The origins of this infuriating myth
As best I can tell, there are two likely reasons for the prevalence of this misconception. Sadly, they both link back to perfectly true — but often misunderstood — facts about how credit works and how you can improve your credit.
The first is credit utilization. This is the amount of credit available to you vs. what you’ve used. Many a personal finance guru suggests not going over a 30% utilization rate to help your score (though this is more of a guideline than a hard-and-fast rule). This means never ever using more than 30% of your credit limit. It does not mean you should always have 30% of your available credit tied up in debt. But I could see how this advice would get mangled to sound like you should. Again: pay your credit cards off in full and on time every month.

The second is timing. The conventional wisdom goes that if you pay your debt too soon, the information that you used your cards won’t make it to the credit reporting bureau, and then you won’t get “credit” (see what I did there?) for using the cards. You should, therefore, wait long enough to ensure the credit reporting bureau “notices” your usage. (How long? Literally no one had an accurate answer when I was researching this post. Definitely before the due date, though.) Using your credit cards does, in fact, help your credit score, insofar as it shows you are capable of responsibly using credit. But I can see how advice to “wait for the charge to be included in your credit report” could insidiously morph into “wait until after the charge has earned interest.”
Let’s simplify the question of timing. It’s way more important that you pay your credit cards off by the due date every month than that you leave a balance on the card long enough to be calculated into your credit report. Full stop. So to be clear: pay your credit cards off in full and on time every month.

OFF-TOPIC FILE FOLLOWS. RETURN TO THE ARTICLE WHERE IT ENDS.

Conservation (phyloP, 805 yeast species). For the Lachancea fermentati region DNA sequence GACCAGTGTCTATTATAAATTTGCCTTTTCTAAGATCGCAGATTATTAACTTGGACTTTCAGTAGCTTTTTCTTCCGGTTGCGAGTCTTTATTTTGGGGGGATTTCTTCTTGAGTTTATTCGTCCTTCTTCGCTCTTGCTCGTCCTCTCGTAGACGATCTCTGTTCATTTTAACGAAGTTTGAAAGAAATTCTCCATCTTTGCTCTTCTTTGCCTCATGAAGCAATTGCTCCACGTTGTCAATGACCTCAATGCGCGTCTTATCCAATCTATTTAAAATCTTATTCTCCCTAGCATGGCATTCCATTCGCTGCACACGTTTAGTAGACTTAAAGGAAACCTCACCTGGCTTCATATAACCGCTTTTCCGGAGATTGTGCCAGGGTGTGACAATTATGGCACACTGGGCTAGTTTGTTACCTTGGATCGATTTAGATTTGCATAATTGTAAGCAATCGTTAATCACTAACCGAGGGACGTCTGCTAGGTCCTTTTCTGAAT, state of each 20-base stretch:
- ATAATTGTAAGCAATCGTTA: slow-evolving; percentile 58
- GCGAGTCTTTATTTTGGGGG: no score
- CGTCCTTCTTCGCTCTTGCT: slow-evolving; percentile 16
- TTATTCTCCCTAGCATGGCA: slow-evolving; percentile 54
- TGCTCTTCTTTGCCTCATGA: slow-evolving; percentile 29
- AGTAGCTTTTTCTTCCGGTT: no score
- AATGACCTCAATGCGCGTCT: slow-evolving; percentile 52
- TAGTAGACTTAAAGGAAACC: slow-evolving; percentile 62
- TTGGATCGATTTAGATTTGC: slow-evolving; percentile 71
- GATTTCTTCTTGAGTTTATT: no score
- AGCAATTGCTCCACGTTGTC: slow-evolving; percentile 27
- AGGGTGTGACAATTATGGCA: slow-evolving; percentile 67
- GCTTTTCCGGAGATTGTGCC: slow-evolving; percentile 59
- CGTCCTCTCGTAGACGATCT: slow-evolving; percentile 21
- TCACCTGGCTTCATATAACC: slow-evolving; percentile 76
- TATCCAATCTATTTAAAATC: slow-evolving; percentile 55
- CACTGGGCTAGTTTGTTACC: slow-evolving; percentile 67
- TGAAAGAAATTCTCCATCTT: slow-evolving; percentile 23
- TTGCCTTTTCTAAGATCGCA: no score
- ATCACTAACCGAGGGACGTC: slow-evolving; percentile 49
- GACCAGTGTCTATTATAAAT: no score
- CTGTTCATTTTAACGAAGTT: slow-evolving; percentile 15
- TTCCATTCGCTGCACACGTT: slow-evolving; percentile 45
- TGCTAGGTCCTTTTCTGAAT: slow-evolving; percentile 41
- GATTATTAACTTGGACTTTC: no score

I beseech you, I implore you, I beg you!
Do I sound like a broken record yet? If you can afford it, paying your credit card bill in full and on time every billing cycle is the best possible thing you can do for your credit and your general financial well being. If you can’t pay it off in full, pay off as much as you can! Even if the balance is super low, pay it off! You have no reason to wait and roughly 9,000 reasons to act.
Just pay your card off. Fucking pay it off! Don’t listen to the siren song of shitty old wives’ tales about credit cards. Don’t be confused by the mysterious ways in which credit works! For fuck’s sake, pay the goddamn card off! PAY YOUR MOTHERFUCKING CREDIT CARDS OFF IN FULL AND ON TIME EVERY MONTH. JUST FUCKING DO IT.
Think of the children.
Kitty and Piggy are head bitches in charge of Bitches Get Riches, a blog about finance, feminism, and fresh af RuPaul gifs. Sometimes they write about guinea pigs and video games. You can follow them on Twitter and Tumblr.

Image via Unsplash